Albert Pierrepoint delivered groceries - and was a hangman. Following in his father's footsteps he quickly became known for his efficiency and compassion, rising to become 'the best in the land'. From early 1933, until the end of his career in 1955, he executed 608 people, including the 'Beasts of Belsen' (war criminals), for which he earned the gratitude of a nation. But by the time he hanged Ruth Ellis, the last woman to be executed in Britain, public sentiments had changed... and so had Pierrepoint.Written by
As per the promo material, and the DVD insert, this film is "based on a true story," however, it might be more appropriate to describe the film as "based on true events," since the story is rather liberal with the actual facts of Pierrepont's, and other character's lives and circumstances. Big picture, true, small picture, not terribly accurate or precise. See more »
There was a close-up shot of Pierrepoint's hand at one point showing quite clearly a plain gold wedding band. It was customary in Britain at this time for men to wear no ring signifying that they were married. If they chose to wear a ring, it was usually a signet ring. Plain wedding bands came in much later from the 60s onwards. See more »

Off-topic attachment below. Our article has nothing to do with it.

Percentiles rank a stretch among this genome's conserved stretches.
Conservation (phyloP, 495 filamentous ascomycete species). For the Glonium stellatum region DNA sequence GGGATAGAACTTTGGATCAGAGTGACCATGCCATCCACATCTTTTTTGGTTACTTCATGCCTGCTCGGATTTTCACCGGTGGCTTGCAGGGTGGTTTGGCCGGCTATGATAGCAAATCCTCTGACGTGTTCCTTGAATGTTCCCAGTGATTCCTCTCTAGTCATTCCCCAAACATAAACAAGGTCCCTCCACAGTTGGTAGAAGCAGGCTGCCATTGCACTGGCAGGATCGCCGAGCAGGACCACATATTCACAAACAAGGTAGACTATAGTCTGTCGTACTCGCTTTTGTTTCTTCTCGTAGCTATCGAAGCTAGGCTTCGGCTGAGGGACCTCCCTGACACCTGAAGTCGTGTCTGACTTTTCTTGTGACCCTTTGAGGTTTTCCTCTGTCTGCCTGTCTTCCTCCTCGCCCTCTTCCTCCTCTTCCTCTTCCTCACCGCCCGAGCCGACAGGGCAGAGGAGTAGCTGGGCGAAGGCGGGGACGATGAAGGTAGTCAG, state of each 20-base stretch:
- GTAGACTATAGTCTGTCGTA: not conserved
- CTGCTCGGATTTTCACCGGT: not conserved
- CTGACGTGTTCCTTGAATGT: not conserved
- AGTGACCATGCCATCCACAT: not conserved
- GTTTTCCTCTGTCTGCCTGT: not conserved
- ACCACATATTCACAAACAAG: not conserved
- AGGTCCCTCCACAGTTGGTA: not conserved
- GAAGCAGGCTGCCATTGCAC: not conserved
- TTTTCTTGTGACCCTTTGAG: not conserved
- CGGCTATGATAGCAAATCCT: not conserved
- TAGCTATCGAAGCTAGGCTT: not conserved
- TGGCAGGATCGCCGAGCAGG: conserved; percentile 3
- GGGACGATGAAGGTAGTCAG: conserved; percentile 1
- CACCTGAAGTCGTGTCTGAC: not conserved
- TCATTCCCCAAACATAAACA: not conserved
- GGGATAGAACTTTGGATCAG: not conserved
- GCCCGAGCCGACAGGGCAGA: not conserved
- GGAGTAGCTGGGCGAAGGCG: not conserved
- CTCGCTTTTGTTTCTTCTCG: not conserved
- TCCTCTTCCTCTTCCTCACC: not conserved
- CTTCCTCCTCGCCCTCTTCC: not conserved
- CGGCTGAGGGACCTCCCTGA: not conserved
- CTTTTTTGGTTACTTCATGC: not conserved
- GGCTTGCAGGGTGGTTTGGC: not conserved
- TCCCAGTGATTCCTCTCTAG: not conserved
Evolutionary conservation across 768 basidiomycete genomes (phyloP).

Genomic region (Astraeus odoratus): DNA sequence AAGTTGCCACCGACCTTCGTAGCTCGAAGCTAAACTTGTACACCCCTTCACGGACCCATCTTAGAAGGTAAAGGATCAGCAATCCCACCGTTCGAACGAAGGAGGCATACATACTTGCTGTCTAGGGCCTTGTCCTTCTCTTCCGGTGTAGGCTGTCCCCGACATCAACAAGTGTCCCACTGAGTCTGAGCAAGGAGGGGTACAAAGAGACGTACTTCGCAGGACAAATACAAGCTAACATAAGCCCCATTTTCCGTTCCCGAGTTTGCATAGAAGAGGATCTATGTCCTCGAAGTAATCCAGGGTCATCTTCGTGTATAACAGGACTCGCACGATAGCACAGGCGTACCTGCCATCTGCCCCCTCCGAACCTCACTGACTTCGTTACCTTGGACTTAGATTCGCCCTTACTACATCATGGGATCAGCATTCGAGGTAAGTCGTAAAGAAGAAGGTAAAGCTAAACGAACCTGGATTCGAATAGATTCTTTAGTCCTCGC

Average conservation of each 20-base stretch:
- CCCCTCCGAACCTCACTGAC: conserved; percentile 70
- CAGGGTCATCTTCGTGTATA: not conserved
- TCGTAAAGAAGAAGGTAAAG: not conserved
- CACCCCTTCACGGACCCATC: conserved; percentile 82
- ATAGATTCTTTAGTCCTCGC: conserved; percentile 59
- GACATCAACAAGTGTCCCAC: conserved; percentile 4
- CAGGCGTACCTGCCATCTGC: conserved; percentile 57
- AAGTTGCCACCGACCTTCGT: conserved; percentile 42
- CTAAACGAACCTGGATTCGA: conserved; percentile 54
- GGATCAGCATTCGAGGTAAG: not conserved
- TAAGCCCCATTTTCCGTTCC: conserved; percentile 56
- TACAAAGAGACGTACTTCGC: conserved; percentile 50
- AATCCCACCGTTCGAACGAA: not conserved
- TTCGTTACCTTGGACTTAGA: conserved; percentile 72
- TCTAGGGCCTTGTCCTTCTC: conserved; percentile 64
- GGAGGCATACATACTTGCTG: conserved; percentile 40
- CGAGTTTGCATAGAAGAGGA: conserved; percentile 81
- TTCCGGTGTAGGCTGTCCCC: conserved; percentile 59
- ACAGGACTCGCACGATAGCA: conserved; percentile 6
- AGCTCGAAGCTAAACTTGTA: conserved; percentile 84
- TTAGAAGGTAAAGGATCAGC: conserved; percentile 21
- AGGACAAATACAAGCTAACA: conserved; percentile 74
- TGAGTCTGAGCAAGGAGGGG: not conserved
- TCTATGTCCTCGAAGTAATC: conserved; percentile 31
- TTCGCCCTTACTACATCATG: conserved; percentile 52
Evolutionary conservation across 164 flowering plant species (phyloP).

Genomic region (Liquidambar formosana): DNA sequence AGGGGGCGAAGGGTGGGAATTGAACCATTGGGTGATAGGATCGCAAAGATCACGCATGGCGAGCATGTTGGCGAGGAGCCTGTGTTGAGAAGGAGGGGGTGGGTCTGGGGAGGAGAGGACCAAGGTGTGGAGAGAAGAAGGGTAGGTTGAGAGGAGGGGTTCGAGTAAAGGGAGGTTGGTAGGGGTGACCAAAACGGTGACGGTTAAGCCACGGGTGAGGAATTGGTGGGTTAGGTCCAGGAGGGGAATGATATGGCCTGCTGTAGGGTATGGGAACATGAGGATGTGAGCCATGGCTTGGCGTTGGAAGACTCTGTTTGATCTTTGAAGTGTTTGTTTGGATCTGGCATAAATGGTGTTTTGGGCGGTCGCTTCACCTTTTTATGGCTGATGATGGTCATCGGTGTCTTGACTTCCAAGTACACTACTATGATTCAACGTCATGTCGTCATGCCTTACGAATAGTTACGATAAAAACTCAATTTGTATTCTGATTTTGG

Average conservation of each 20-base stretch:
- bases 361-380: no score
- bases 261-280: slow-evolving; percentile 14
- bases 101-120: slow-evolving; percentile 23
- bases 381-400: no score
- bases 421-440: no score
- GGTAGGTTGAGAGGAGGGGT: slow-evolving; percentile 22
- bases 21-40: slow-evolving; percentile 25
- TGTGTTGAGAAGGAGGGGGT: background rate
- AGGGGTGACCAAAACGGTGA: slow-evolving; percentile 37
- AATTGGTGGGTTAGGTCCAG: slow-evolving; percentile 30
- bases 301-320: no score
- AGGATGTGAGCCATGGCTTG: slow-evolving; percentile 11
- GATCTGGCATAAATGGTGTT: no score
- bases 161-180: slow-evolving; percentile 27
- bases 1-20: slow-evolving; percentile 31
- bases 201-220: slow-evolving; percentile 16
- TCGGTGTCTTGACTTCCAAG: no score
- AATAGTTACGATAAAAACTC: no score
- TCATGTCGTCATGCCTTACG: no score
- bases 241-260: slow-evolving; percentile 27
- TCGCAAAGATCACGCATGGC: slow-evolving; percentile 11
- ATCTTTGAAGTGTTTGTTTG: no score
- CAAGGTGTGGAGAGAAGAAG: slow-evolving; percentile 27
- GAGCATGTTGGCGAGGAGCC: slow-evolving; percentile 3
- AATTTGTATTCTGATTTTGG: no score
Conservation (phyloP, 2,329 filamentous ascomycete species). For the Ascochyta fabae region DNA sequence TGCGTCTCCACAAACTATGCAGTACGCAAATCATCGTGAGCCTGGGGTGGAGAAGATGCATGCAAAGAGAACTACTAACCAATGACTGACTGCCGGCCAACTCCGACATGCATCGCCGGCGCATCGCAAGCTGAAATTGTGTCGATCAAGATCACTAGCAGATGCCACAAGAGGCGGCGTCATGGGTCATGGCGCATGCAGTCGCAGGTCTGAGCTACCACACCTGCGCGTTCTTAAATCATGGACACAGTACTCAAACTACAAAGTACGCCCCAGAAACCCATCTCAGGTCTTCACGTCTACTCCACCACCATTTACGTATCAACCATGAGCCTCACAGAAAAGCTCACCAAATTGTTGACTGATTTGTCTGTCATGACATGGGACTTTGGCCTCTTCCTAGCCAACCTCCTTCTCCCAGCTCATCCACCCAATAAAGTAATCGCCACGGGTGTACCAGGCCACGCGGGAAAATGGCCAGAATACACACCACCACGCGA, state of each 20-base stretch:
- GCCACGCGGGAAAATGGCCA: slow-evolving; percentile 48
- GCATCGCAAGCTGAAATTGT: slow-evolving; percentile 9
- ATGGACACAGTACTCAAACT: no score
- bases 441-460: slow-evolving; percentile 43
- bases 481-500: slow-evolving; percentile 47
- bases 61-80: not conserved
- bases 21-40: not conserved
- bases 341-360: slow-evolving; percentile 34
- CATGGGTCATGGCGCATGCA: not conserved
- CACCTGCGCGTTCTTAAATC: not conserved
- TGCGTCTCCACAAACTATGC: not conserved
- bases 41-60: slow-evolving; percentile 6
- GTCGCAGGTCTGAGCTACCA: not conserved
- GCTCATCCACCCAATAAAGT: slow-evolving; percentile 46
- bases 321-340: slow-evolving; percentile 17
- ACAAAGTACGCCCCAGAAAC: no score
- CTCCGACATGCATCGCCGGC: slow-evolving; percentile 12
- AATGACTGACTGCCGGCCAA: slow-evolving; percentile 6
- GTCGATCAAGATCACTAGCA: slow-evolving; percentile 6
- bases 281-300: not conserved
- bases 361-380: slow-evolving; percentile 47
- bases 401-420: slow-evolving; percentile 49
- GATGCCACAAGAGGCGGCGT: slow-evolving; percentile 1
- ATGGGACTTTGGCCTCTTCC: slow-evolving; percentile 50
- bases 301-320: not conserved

"Pierrepoint: The Last Hangman" is a very well-directed and produced film that tries to delve into the character / psyche of Britain's most famous (although definitely not the last) hangman of the 20th century, Albert Pierrepoint, one who carries on the family tradition with great aplomb ! The performance by Timothy Spall in the lead role was brilliant. Spall succeeds in portraying a very positive image of Pierrepoint, a man of high personal values who adheres to a high code of conduct. The movie is based on Albert Pierrepoint's biography and conveys him as the "quintessential professional", who has a (rather unpleasant)job to do and is hell-bent on doing it to the very best of his abilities. The performances by Juliet Stevenson (as Pierrepoint's supportive but troubled wife) and Marsden (as his pub mate, "Tish") are also noteworthy.
Throughout his more than two decades long "successful career",Pierrepont goes about his job with a high sense of professional detachment. He is not at all interested in knowing about or passing any judgements on the crimes of his condemned prisoners, whom he is required to despatch from this world. He is just focused on "their height, weight and physical condition" so that he can put an end to their lives in the quickest and most efficient manner; a thorough professional who takes immense pride in being the undoubted No. 1 in his vocation in the entire country.
But then one day something happens which shakes his soul and makes him seriously contemplates the correctness of capital punishment and his key role in its implementation.
It is indeed a very dark and gloomy film with several "trying" moments. A film that forces the viewer to think and stays with him / her long afterwards. What I really liked was the fact that the film does not take any overt position on capital punishment but yet forces one to think. The technical quality is of a high standard with the hanging scenes very authentically depicted.
Recommended watching for the thoughtful viewer (with a strong stomach)!
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